Ugly Sweater Skate Party

Don your ugly sweaters and join Main Street Square for a holiday party on the rink! Entertainment, prizes and more will make the night fun for all ages. 5-9 p.m., Main Street Square, 512 Main St., Rapid City 605-716-7979 Saturday 2

Holiday Express

Take a journey from Hill City to the North Pole where Santa will be waiting to get on board the train. Each ticket includes: train ride, hot chocolate, sugar cookie, candy cane, a small gift for each child, and a visit with Santa. 12:45 p.m. & 2:30 p.m., 1880 Train, 222 Railroad Ave., Hill City, 605-574-2222 FREE - Saturday 2

Custer Christmas Parade

28th annual Custer Christmas Parade. 5:30 p.m., Downtown, Custer, 800-992-9818 Wednesday 6

Rush Hockey

Rapid City Rush vs. Colorado Eagles 7:05 p.m., Rushmore Plaza Civic Center, 444 N. Mt. Rushmore Rd., Rapid City, 800-468-6463 Saturday 9

Holiday Express

Take a journey from Hill City to the North Pole where Santa will be waiting to get on board the train. Each ticket includes: train ride, hot chocolate, sugar cookie, candy cane, a small gift for each child, and a visit with Santa. 12:45 p.m. & 2:30 p.m., 1880 Train, 222 Railroad Ave., Hill City, 605-574-2222

FREE - Saturday 9

Saturday Art Adventures - Home Sweet Home

It’s the annual make-and-take gingerbread house craft at the Dahl! This holiday fun-day will be a buffet of sweet creative construction. Get into the holiday spirit with special music, art and an edible craft. Don’t forget we also have free holiday-inspired gallery scavenger hunts for the adventurous. All supplies provided. 1-3 p.m., John T. Vucurevich Event Center, Dahl Arts Center, 713 7th St., Rapid City, 605-3944101 Tuesday 12-20

Hanukkah

May the lights of Hanukkah usher in a better world for all mankind. Wednesday 13-16

Lakota Nation Invitational

For over 40 years, the Lakota Nation Invitational has provided Native American kids from across the country with the opportunity to compete. Events include basketball, volleyball, cross country, hand games, cheerleading, business plans, wrestling, powwow, Lakota language bowl, art show, knowledge bowl, poetry slam, and more. Rushmore Plaza Civic Center, 444 N. Mt. Rushmore Rd., Rapid City, 800-468-6463 Thursday 14-16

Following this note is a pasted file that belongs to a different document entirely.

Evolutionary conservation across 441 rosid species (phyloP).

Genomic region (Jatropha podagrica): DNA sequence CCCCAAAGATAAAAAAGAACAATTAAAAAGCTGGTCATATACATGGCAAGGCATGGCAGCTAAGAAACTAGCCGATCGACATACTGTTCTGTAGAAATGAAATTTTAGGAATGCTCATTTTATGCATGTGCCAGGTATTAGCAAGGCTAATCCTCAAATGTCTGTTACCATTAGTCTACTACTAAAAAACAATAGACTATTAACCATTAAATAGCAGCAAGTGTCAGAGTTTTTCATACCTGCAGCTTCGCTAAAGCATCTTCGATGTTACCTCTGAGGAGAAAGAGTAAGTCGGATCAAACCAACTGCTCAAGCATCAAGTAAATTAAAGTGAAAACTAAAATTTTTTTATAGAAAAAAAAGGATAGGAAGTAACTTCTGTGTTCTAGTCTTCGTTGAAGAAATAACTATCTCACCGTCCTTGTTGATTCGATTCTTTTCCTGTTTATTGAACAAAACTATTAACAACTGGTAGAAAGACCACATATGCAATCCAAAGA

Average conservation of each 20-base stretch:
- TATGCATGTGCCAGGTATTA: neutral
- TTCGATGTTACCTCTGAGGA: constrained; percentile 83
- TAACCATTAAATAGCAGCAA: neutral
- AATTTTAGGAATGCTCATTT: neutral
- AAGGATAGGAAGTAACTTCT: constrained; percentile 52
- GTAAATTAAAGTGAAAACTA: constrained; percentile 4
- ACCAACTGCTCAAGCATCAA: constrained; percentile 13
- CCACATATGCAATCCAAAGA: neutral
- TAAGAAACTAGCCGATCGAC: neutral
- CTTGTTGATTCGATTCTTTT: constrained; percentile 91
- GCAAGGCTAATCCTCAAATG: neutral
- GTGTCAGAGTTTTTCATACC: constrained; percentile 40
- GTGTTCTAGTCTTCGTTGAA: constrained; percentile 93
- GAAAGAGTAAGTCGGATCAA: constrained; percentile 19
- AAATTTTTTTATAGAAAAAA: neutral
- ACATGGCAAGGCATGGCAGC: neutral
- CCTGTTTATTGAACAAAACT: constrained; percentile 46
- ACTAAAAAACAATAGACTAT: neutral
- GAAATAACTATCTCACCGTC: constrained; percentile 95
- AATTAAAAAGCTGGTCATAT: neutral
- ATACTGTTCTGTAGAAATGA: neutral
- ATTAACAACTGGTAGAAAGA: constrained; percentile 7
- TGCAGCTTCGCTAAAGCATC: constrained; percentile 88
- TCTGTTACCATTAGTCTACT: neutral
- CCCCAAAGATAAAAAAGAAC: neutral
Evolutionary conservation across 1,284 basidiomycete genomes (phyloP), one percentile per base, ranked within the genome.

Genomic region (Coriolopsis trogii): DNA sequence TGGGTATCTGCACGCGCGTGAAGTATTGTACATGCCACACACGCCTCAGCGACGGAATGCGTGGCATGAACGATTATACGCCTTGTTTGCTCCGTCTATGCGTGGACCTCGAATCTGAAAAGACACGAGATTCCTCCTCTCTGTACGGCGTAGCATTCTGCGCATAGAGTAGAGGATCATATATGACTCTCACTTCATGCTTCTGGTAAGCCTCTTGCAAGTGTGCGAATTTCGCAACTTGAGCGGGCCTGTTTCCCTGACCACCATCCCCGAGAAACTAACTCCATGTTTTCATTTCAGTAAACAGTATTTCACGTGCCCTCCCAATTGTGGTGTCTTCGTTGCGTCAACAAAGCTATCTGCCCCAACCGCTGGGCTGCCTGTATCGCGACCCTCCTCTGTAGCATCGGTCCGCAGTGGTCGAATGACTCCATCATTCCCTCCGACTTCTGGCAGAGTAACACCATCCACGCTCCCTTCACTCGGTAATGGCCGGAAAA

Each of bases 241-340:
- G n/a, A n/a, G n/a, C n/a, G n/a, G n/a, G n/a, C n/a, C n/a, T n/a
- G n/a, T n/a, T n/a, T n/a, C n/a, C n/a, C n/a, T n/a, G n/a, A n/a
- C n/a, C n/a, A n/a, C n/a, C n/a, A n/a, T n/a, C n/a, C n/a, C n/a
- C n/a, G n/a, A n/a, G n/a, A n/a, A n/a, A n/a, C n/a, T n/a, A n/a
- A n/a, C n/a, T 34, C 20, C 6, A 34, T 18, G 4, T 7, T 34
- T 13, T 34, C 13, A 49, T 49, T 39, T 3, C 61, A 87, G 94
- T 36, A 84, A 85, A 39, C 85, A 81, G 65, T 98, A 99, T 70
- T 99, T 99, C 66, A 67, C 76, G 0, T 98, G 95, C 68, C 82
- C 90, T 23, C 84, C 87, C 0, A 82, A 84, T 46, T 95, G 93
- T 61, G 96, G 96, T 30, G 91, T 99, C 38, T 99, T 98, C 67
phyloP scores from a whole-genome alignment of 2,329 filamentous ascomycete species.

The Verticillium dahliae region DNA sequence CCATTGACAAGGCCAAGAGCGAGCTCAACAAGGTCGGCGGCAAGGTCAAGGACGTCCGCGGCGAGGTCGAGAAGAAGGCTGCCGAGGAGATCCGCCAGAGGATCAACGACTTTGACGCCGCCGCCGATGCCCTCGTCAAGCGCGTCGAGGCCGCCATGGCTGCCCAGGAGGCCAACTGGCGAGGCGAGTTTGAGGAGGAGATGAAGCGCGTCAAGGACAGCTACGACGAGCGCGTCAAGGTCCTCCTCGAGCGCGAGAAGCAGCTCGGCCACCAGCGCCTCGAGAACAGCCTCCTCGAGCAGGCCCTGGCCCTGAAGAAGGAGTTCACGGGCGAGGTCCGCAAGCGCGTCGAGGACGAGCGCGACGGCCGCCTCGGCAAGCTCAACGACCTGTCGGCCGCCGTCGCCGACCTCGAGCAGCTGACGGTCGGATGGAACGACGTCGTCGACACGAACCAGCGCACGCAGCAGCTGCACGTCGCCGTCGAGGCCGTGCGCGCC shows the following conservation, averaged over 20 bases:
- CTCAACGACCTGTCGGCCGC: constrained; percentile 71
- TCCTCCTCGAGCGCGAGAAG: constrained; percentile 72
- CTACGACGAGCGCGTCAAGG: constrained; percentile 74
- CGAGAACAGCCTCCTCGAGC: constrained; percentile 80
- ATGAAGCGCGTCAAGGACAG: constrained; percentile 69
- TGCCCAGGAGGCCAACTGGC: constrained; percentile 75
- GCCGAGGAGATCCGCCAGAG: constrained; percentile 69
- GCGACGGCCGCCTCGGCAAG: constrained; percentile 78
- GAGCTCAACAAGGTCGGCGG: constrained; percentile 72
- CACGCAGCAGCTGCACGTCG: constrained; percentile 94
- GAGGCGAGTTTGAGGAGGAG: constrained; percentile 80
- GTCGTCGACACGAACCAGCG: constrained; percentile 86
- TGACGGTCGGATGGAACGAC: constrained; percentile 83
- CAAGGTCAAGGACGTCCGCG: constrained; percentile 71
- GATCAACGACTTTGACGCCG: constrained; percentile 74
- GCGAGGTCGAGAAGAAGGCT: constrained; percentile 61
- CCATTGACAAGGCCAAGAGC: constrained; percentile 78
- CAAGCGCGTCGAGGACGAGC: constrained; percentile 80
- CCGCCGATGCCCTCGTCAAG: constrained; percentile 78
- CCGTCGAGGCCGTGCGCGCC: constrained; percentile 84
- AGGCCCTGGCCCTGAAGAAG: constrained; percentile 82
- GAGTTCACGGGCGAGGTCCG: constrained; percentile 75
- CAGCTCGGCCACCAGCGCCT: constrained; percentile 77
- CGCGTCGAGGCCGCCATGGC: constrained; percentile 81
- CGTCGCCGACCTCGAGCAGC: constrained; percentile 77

Fezziwig’s Feast

Dinner Theater show at the Hilton Garden Inn. Adapted by Jon Cranney, based on A Christmas Carol by Charles Dickens. 7 p.m., Hilton Garden Inn, 815 E. Mall Dr., Rapid City, 605-791-9000 Friday 15

Lights on the Ice Teen Night

Saturday 16

Holiday Express

Take a journey from Hill City to the North Pole where Santa will be waiting to get on board the train. Each ticket includes: train ride, hot chocolate, sugar cookie, candy cane, a small gift for each child, and a visit with Santa. 12:45 p.m. & 2:30 p.m., 1880 Train, 222 Railroad Ave., Hill City, 605-574-2222 Sunday 17

Holiday Express

Take a journey from Hill City to the North Pole where Santa will be waiting to get on board the train. Each ticket includes: train ride, hot chocolate, sugar cookie, candy cane, a small gift for each child, and a visit with Santa. 12:45 p.m.; 2:30 p.m. & 4:15 p.m., 1880 Train, 222 Railroad Ave., Hill City, 605-574-2222 Wednesday 20

Rush Hockey

Rapid City Rush vs. Idaho Steelheads 7:05 p.m., Rushmore Plaza Civic Center, 444 N. Mt. Rushmore Rd., Rapid City, 800-468-6463 Friday 22

Rush Hockey

Rapid City Rush vs. Idaho Steelheads 7:05 p.m., Rushmore Plaza Civic Center, 444 N. Mt. Rushmore Rd., Rapid City, 800-468-6463 Friday 22

Holiday Express

Take a journey from Hill City to the North Pole where Santa will be waiting to get on board the train. Each ticket includes: train ride, hot chocolate, sugar cookie, candy cane, a small gift for each child, and a visit with Santa. 12:45 p.m.; 2:30 p.m.; 4:15 p.m. & 6 p.m., 1880 Train, 222 Railroad Ave., Hill City, 605-574-2222

The ice rink is transformed into a dance party for teens complete with lights and today’s top hits. 5-9 p.m., Main Street Square, 512 Main St., Rapid City 605-716-7979

COMMUNITY CALENDAR BROUGHT TO YOU BY SOUTH DAKOTA PUBLIC BROADCASTING SDPB.ORG 58

Black Hills Parent


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CALENDAR DECEMBER JANUARY

Saturday 30

FREE - Every Thursday

Rapid City Rush vs. Colorado Eagles 7:05 p.m., Rushmore Plaza Civic Center, 444 N. Mt. Rushmore Rd., Rapid City, 800-468-6463

Bring your little ones for a funfilled story time led by a library storytellers. Age: 0-3, 9:30-10 a.m., Rapid City Public Library, 610 Quincy St., Rapid City, 605-394-4171

Rush Hockey

DECEMBER

FREE - Sunday 31

Saturday 23

Skates and a Movie

Come watch a movie on the Main Street Square big screen. Cozy up next to the fire pit or skate to your favorite scenes. 5-7 p.m., Main Street Square, 512 Main St., Rapid City 605-716-7979

Downtown Countdown